By James M. Kushiner, Executive Director, Fellowship of St. James
October 30, 2020
It is imperative to remember that there is an ancient adversary of mankind who successfully ensnared man in a web of evil and disobedience. Our Lord won a healing victory over sin and death. Yet while we await its final consummation and share the Good News, our adversary wages a fierce campaign to distract man from God, set men against each other, and deliver as many as possible into the devouring jaws of death.
This Year of Our Lord 2020 has been diabolical. We’ve seen plague, rioting, arson, mayhem, bald-face lies, and deep political rancor dividing families. Churches have been shuttered or service attendance severely restricted during a time of sickness, financial insecurity, emotional depression, racial division, violent protests, and severe political strife. The church, tasked with the godly ministry of praying for all men, for leaders, for peace, for well-being, for healing, has consequently been sidelined with fewer such prayers offered by the gathered church at the very time when they are most urgently needed.
Division seems to be the “new normal” on everything from politics to pandemics to policing. In this season of division, some have criticized us for not saying enough about voting, suggesting we have been derelict by not promoting a candidate.
While we cannot see the outworking of our political choices in the future as events unfold, we can and must directly oppose clear and present moral outrages to the Divine Law, such as abortion. We may not turn a blind eye to this legalized bloodshed. Yet even on such a clear issue as abortion, whole churches are shockingly divided over this or compromised by obscuring it with “other matters.”
Of course, when one considers that churches have been and continued to be split from top to bottom over the nature of sex and marriage, it is no surprise that their voices on abortion have either supported the wicked “choice,” or, if officially still opposed, barely audible or sufficiently mixed in with other issues to cause confusion and give a green (or yellow) light to support even the worst pro-abortion candidates.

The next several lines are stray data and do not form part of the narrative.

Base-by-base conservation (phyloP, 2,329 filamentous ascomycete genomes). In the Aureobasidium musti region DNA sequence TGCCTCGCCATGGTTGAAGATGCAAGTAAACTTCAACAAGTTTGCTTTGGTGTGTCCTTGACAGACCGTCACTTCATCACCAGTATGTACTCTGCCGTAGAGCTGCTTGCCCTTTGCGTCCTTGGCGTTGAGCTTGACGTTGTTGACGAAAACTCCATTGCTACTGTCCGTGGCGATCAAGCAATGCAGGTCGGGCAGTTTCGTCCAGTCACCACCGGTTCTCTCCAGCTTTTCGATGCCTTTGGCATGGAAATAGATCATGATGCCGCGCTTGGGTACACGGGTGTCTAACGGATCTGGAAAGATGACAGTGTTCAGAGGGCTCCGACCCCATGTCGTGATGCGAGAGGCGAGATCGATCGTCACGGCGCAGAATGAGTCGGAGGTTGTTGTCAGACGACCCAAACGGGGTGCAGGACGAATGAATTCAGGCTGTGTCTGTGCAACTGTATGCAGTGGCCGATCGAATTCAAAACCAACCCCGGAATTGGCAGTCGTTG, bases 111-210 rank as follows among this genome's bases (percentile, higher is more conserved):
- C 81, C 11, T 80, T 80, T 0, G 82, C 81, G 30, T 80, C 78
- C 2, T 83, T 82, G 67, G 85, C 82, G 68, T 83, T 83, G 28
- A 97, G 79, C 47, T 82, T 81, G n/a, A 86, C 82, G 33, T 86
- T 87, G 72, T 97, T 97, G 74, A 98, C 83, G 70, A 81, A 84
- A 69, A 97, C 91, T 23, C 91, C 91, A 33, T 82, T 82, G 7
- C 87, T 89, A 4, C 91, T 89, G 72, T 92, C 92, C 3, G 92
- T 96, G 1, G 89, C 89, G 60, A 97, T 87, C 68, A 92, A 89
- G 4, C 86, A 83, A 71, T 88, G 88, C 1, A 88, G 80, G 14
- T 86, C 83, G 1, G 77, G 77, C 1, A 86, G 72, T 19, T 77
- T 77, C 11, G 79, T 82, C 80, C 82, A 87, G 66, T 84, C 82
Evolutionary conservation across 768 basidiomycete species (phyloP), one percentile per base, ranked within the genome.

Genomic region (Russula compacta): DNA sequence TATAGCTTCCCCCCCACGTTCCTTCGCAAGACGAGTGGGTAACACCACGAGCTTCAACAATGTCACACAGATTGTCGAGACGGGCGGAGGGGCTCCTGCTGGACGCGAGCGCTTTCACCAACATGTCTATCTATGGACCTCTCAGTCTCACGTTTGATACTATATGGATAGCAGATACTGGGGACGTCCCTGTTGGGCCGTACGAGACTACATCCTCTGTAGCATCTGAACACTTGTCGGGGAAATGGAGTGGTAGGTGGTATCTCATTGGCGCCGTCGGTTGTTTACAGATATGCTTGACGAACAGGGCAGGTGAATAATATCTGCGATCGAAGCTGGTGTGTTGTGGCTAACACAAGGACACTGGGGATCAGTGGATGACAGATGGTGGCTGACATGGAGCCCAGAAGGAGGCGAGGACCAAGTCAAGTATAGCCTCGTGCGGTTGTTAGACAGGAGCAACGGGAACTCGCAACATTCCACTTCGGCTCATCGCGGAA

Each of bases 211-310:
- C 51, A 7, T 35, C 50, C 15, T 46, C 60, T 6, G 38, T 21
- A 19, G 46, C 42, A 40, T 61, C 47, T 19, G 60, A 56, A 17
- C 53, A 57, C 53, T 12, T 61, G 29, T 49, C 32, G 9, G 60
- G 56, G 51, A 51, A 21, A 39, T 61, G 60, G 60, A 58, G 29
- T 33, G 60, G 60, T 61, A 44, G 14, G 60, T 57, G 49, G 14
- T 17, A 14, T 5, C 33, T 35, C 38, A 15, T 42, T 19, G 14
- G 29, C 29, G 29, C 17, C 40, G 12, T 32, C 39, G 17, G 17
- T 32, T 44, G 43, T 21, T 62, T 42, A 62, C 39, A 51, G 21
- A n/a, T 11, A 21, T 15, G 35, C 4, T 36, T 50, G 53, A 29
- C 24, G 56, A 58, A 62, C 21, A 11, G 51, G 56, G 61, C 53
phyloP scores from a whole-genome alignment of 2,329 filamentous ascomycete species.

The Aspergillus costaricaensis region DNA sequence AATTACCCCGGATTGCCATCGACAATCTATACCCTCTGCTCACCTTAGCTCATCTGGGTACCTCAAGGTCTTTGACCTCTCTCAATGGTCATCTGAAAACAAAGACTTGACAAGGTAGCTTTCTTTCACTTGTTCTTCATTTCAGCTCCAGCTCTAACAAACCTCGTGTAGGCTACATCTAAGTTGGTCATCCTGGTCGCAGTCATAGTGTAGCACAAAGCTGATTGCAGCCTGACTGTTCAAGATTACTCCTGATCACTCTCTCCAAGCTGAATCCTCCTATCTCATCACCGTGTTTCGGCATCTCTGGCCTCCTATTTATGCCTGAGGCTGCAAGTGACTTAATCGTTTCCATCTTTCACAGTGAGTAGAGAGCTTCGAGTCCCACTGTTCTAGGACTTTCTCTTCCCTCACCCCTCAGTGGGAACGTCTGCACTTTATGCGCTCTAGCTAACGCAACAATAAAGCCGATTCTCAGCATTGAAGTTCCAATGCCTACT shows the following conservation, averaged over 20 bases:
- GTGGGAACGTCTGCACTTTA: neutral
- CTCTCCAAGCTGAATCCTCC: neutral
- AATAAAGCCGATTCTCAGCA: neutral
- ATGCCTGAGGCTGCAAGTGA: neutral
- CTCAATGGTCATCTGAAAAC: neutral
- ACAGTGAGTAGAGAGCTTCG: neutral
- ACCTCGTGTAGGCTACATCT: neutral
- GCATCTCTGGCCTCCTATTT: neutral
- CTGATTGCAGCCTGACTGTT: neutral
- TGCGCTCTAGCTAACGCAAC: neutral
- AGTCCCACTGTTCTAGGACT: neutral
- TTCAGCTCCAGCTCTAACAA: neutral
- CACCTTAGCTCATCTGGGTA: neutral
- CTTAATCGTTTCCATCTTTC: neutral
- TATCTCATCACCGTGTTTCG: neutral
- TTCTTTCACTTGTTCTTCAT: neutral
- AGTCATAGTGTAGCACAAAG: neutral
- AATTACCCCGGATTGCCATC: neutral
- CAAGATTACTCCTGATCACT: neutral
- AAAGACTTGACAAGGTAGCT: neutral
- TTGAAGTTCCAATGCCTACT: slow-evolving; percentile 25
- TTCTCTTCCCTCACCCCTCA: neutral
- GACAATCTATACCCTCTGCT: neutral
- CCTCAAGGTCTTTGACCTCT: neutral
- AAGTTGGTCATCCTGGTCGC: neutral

Christians in a free democracy are still bond-servants to the Lord for whom they are waiting, and they must vote with a Christian mind. To vote for a candidate who lends support to abortion is to become complicit in the shedding of innocent blood. Christian tradition supports this conclusion.
My first interview as an amateur journalist was with Harold O. J. Brown in 1976. He told me that voting for a candidate who supports abortion—i.e., even if “personally opposed to abortion” he votes to fund it and protect it–constituted complicity in the bloodshed of abortion. Complicity means shared guilt.
The Scriptures repeatedly warn against the shedding of innocent blood. Since 1973, the U.S. government has sanctioned abortion, even paid for it. The blood shed by abortion is human blood, and it is innocent. God will judge any churches, and their ordained leaders, who ignore or downplay this clear moral teaching of the Christian tradition.
In 2009, I gave a talk in the US Senate Office building on “Voting for Pontius Pilate.” I described a thread in history of the shedding of innocent blood for the sake of an imagined benefit. In the Bible, Pharaoh slaughtered the Hebrew children, Herod massacred the Innocents, and Pontius Pilate, for the sake of political peace, crucified a Man whom he knew to be innocent. In our pagan past and in the Bible, we see human and child sacrifice allegedly for the sake of better lives. Today, babies are killed in utero lest they “ruin” lives.
Whenever innocent human blood is shed, God takes notice, even if the devil is pleased and God takes his time to judge. For the devil is a “roaring lion” seeking to devour. We are repeatedly warned to be on guard and to watch–and to resist him.
There is no coasting in Christianity, no napping from discipleship, no furlough from our fight against the world, the flesh, and the devil. A vote can be an act of resistance against the worst evil or cooperation with it. We can’t know results for certain. But we can give it our best shot.
Reprinted with permission.
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